A New Zealand-led study, backed by Hollywood star Michael J Fox's world-renowned charity, has gained fresh insights into one gene's crucial role in Parkinson's disease.
Parkinson's is a progressive neurodegenerative condition caused by a lack of dopamine in the brain, resulting in slow and awkward movement.
Despite decades of research, and its impact on one in 500 New Zealanders and millions more around the world, the disease remains a medical mystery.
Doctors don't yet know why most people develop it and for those diagnosed, there's no cure.
Now, a team of scientists believe they've found a promising new lead in a genetic mutation that poses one of the biggest risk factors for the disease.
The specific gene involved is called glucocerebrosidase beta acid, or GBA.
Studies have already shown how GBA mutations hamper an enzyme that helps clean out degraded or excess cell parts, before they can build up to cause the damage seen in Parkinson's disease.
Associate Professor Justin O'Sullivan, of the University of Auckland-based Liggins Institute, said his team had discovered the specific components of GBA which play a big part in regulating and delaying the disease's onset.
"The question we are asking is why do some people with GBA mutations develop Parkinson's and others do not?" said O'Sullivan, who has been working with researchers from the University of Otago and Australia's Garvan Institute of Medical Research.
The investigation led them to the non-coding parts of the GBA gene that were once thought of as "junk DNA".
Scientists such as O'Sullivan have since demonstrated that, far from being useless, these DNA sequences can act as switches that regulate the action of genes, among other things.
In GBA's non-coding areas, the team screened 128 sites to find that, where the gene happened to have a specific combination of three short non-coding DNA sequences, the onset of Parkinson's could be delayed by five years.
They also identified six other non-coding regions that act as switches to control how the GBA gene was turned on or off in the movement and cognitive centres of the brain: the substantia, nigra and cortex.
The team has now created a map showing how such switches affect other genes – in addition to GBA - throughout the human body.
"Traditionally, Parkinson's has been seen as a disease of the brain," O'Sullivan said.
"We suggest that the regulation of GBA throughout the body is important in the development of the disease and that there is a network effect through how the switches control the GBA gene and other genes."
The new information not only meant there was now a way to improve the screening of candidates for medical therapies, it also opened up new ground to explore ways to prevent, delay and treat Parkinson's, through gene and drug therapies.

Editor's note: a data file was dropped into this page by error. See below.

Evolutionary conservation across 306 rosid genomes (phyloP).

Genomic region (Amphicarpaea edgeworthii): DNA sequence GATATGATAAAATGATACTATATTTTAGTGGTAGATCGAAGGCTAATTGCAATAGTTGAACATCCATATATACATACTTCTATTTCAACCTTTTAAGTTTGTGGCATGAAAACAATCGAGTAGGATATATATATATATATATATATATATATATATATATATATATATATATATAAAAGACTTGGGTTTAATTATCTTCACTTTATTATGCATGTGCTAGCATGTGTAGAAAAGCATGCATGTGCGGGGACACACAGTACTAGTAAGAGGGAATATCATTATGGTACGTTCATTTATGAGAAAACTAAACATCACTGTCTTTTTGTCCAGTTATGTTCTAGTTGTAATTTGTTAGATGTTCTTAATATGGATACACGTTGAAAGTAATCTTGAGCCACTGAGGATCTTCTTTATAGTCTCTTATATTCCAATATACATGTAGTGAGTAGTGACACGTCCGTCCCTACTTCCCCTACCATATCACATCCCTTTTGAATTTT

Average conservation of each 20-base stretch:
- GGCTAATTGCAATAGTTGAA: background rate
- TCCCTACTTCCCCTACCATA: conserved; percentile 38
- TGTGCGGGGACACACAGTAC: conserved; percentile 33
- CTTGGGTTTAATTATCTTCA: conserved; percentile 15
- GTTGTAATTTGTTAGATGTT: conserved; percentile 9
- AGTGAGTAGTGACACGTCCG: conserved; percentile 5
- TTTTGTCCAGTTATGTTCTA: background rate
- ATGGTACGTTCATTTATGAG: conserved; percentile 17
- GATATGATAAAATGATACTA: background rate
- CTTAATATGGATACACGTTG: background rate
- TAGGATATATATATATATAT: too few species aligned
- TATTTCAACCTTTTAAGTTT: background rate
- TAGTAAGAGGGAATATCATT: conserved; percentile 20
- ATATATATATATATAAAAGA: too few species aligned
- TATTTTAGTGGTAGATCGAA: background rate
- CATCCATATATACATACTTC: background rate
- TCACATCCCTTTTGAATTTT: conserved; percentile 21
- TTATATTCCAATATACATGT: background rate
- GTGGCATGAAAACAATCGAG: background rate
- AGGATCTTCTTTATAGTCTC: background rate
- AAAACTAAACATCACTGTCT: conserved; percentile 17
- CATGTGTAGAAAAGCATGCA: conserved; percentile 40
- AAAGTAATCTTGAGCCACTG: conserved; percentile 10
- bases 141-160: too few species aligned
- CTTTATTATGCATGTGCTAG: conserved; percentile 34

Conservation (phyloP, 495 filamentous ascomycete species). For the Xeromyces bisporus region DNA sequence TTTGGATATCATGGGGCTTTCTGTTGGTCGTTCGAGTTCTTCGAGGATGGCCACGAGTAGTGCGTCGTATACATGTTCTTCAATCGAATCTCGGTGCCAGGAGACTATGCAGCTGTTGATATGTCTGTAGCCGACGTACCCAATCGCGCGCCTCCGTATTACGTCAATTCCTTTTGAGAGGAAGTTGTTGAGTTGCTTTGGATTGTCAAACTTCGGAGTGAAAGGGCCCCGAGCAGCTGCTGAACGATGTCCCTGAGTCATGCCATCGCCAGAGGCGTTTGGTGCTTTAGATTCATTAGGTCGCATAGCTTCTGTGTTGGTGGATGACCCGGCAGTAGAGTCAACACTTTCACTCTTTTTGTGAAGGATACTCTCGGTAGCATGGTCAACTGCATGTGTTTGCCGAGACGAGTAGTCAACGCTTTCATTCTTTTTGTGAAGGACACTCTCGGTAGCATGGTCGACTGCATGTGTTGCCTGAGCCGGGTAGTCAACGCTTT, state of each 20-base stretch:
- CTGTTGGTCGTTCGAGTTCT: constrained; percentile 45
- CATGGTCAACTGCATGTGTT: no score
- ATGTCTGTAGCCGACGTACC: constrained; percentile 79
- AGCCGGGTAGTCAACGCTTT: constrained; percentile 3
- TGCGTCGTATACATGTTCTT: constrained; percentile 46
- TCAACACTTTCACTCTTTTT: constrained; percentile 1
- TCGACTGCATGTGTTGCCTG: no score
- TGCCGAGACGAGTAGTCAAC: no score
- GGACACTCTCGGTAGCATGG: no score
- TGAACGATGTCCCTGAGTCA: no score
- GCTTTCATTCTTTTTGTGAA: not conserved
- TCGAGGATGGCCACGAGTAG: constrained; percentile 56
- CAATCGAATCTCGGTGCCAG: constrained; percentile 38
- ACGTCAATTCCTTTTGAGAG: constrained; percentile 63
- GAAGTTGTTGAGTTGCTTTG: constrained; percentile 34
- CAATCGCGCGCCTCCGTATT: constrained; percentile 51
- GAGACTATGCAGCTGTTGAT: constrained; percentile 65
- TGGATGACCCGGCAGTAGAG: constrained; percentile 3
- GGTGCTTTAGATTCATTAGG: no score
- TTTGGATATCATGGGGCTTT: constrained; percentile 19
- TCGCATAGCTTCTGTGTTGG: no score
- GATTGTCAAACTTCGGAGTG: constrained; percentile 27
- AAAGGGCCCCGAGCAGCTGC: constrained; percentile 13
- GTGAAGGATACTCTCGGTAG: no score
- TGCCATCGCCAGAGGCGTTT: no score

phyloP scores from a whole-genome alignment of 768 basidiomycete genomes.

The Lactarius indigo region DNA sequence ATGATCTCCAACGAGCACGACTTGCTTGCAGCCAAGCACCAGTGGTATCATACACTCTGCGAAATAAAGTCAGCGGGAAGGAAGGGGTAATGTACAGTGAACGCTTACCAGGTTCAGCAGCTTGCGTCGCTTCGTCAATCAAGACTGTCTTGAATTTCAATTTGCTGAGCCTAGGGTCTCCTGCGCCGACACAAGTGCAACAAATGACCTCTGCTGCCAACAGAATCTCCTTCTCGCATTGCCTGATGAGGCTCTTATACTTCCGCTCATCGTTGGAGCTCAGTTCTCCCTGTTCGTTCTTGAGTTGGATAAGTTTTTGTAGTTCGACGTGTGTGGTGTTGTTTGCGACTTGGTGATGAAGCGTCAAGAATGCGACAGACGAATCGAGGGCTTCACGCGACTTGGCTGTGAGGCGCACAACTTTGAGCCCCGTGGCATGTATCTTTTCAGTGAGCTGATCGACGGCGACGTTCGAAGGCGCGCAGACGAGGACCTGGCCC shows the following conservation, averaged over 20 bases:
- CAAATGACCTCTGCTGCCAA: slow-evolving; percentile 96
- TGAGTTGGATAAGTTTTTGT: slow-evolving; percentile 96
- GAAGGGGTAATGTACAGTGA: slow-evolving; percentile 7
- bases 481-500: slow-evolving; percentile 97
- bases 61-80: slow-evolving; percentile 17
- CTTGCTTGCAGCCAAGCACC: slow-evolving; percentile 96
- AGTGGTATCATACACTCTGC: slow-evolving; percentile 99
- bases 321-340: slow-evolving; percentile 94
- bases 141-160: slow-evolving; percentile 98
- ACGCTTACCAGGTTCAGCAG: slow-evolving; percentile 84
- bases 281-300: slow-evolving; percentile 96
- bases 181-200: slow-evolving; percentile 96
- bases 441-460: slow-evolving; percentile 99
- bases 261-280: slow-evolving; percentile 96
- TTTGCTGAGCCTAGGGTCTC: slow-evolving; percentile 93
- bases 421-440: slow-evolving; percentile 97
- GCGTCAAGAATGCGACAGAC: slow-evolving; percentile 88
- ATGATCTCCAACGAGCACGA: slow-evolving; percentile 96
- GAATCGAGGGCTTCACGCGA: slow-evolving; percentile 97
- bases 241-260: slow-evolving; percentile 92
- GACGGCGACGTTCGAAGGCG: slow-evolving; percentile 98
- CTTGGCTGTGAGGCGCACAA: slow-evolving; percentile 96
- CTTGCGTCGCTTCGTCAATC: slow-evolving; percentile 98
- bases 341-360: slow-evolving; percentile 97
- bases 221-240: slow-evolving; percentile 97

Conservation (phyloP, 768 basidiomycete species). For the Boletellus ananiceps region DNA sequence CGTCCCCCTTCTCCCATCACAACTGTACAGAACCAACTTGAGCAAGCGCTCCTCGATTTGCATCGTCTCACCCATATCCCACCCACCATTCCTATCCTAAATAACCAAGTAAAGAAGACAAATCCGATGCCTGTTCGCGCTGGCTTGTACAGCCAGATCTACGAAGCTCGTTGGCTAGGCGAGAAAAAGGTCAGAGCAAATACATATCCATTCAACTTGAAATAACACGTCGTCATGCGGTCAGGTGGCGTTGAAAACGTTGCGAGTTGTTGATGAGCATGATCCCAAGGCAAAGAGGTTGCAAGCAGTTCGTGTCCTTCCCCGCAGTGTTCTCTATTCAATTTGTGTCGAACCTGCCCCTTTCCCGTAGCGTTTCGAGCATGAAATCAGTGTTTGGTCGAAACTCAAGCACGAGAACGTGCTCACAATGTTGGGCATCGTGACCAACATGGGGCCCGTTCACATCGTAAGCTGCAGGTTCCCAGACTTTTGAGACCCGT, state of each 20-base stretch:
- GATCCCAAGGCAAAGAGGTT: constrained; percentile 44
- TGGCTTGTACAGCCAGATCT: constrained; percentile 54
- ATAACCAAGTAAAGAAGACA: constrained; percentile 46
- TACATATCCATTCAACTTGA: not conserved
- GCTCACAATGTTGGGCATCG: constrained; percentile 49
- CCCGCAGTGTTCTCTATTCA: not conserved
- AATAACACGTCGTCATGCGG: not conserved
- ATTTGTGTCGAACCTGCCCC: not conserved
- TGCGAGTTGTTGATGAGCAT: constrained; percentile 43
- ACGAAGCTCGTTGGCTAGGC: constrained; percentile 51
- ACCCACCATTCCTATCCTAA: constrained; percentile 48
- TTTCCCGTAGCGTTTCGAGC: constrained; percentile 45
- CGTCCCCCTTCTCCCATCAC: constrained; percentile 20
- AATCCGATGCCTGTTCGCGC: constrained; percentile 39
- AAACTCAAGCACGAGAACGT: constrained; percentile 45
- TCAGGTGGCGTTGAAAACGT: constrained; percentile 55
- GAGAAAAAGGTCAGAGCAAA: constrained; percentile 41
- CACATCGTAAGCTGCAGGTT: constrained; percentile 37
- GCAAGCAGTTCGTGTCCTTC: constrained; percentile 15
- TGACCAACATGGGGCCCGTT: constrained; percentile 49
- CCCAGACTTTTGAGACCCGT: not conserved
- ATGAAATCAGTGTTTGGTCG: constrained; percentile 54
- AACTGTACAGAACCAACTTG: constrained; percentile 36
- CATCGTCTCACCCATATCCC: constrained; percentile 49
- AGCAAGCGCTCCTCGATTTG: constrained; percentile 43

"Because we know the genes and pathways that are affected by these subtle genetic changes, we might also be able to better target the processes that are changing – and much earlier in life – in people who have these changes and are at risk of developing Parkinson's disease," O'Sullivan explained.
"Imagine the impact on people if we could delay disease onset by 10 years, or slow progression.
"But there is a lot of work to do to achieve this and it won't be done by one research group.
"What we are trying to do now is to determine how the changes we identified connect to the other genetic changes that are known to be associated with Parkinson's.
"It's a jigsaw puzzle we think we are making some headway on. Hopefully the picture turns out to be inspirational."
O'Sullivan and his colleagues have already applied their unique 3D genome-mapping tool, which relies heavily on computational analysis, to illuminate a previously unknown genetic driver in type 1 diabetes, and help explain why clusters of certain diseases and characteristics often go hand-in-hand in the same person.
The GBA work was funded by the Michael J Fox Foundation for Parkinson's Research and the Silverstein Foundation for Parkinson's with GBA.
Fox, best known for his roles in Back To The Future, Doc Hollywood and Spin City, partly retired from acting soon after going public with his own battle against the disease 20 years ago.
He has since gone on to become one of the world's best-known advocates for research towards finding a cure.
O'Sullivan said the funding supported three researchers in the team, and also enabled a collaboration with the Garvan Institute.
"More than this, it also provided us with access to the MJFF GBA consortium conference calls, held at 3am New Zealand time, where researchers present and discuss their results as they are generated before publication," he said.
"Without a doubt, the feedback and insights from these live forums are worth getting up for and have helped immensely."
The study has been published in the journal Movement Disorders.
• Parkinson's is a progressive neurodegenerative condition caused by insufficient quantities of dopamine - a chemical in the brain. Parkinson's has both motor and non-motor symptoms, and while it cannot be cured, it can be treated.
• As Parkinson's is a progressive condition, it can often take many years to develop and has little effect on life expectancy.
• About one in 500 people have the condition. It becomes more common with older age groups, and it is believed 1 per cent of people above the age of 60 have Parkinson's.
• While the cause of the majority cases are unknown, about 10 per cent of people with Parkinson's are thought to have a genetic form of the condition.